DICKINSON, N.D. — For the time being, the only way to access the abandoned Buresh coal mine in Dickinson, N.D., is driving around heavy machinery through foot-tall weeds, down an overgrown dirt road.

Just weeks ago, it didn't look like a coal mine; it looked much more like a dump site, a deep pit full of trash. That was before the North Dakota Public Service Commission's Abandoned Mine Lands Division began its work.

Every year, the division reclaims a handful of abandoned mines throughout the state. There are approximately 1,500 to 1,800 known abandoned coal mines in western North Dakota, but the team can only reclaim so many each year. This year, its reclaiming four strip coal mines, also called surface coal mines, in Hettinger and Stark counties.

"We go around and just inventory all of the coal mines in the state and reclaim them based on hazard and how much risk it poses to the public and the environment," said Jonathan Emmer, environmental engineer with the Abandoned Mine Lands Division.

Those hazards could be toward the environment, wildlife or the public. Common hazards come from sinkholes in underground mines and high walls in surface mines. In the case of Buresh, the hazards were the high wall — and the trash.

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The Buresh coal mine in Dickinson was used as an illegal dumping site for years and was previously unknown to the state.

"It was a mom-and-pop operation. Back in the early teens and '20s, the state of North Dakota actually had the forethought that we need to keep track of this mining information, so they did put regulations in that forced mines to report to the state," said Joan Breiner, assistant director of the Abandoned Mines Land Division.

(Kayla Henson / The Dickinson Press)
(Kayla Henson / The Dickinson Press)

Some people owned property and mined it themselves, selling coal to their neighbors through word of mouth, not reporting it to the state. As a result, those unknown mines, including Buresh, often don't show on the state's inventory and remain unknown until someone calls them with a problem.

"The landowner actually called us a little more than a year ago," Breiner said. "This 4-acre parcel is part of a trust. The son of the people who had the trust, this is the last asset in that trust, and he's trying to close the trust out. He could not sell the land because of the garbage that was dumped here, so he turned to us."

The massive amount of trash was determined to be a nuisance hazard.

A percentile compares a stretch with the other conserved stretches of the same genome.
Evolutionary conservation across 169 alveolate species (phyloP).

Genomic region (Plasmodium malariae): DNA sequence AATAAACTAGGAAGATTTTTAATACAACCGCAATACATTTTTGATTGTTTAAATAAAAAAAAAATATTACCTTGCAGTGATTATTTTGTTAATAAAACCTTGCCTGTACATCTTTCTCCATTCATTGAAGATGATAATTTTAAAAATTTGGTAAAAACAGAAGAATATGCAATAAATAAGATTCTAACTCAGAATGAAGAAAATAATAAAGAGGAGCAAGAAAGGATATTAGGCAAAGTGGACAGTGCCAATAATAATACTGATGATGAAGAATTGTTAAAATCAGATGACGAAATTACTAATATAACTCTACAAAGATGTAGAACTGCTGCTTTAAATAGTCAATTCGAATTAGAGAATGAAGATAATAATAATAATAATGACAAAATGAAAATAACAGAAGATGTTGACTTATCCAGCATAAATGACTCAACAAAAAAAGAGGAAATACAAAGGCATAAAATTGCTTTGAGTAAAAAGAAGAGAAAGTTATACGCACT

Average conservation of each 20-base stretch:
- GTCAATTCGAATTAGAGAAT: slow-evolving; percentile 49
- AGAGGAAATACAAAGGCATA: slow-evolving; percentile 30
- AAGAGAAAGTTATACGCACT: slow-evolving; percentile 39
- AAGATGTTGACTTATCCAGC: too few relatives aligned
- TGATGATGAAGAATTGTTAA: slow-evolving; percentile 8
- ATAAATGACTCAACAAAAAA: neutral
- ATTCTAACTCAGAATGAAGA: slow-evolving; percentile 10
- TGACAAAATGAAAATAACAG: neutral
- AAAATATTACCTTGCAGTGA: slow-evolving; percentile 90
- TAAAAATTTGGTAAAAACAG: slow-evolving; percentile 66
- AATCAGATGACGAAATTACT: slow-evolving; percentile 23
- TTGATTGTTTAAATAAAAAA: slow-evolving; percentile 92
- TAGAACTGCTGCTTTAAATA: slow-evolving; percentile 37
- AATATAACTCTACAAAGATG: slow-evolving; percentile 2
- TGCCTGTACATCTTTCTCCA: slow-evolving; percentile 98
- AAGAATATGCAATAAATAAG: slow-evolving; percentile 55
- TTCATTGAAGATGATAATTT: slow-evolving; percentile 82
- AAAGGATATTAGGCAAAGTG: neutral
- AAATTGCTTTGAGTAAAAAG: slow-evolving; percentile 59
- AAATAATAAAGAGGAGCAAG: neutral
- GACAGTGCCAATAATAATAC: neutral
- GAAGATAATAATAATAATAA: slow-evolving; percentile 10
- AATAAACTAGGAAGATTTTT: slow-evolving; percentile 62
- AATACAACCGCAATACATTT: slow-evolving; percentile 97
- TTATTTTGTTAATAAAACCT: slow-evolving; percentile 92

"It was causing people to come in here. It made the surrounding land owner not want to have that responsibility if someone were to get hurt or injured, if a fire accidentally started, any number of things that could cause damage or harm to someone," Breiner said.

Emmer said areas like Buresh become a party spot, too, which often includes campfires.

"There's probably some amount of coal left. They probably didn't take the last shovel full, and if that seam catches fire, that could take years; it could almost become infinite. You get them out and all of a sudden a few years it's burning again," he said.

The majority of the cost of the Buresh reclamation came from hauling out the trash. In the pit, they found couches, pianos, an old grain bin, refrigerators, freezers, metal waste, scrap wood, dead trees, tires and remodeling debris.

"Even during reclamation they've been dumping," Breiner said.


"There's probably some amount of coal left. They probably didn't take the last shovel full, and if that seam catches fire, that could take years; it could almost become infinite."

— Jonathan Emmer, environmental engineer with the Abandoned Mine Lands Division


To prevent more trash from being thrown into the pit in the evenings when they leave the site, they've been parking machinery at the mouth of the road to block travel.

When they're finished at Buresh, the pit will be filled in and gently sloped toward the west. The poor soil will be buried underneath top soil, and the team has plans for seeding and fertilizing. The land might be used in the future for farming. If not, at least grass will grow and the noxious weeds can be uprooted.

"Because out of 1,500 to 1,800 of them, we only select a few, they're always kinda pretty bad, pretty dangerous or pretty messy," said Randy Christmann, public service commissioner. "When we get done, it's all fresh and the grass starts. On these above-ground ones, I get even more of a thrill out of it to come a couple years later in the spring, now the grass has greened up or crops have been seeded and everything is good. ... If not for a program like this, it's just going to be a perpetual mess."

The program, which started in 1981 in the state, is funded through a federal tax on coal.

"The coal mines that are active today, they're not the ones that did this, but they care about the environment; they care about their reputation, so they've been supportive of it. This costs the state of North Dakota nothing," Christmann said.

They bid the work out to area contractors, who often hire local subcontractors and laborers.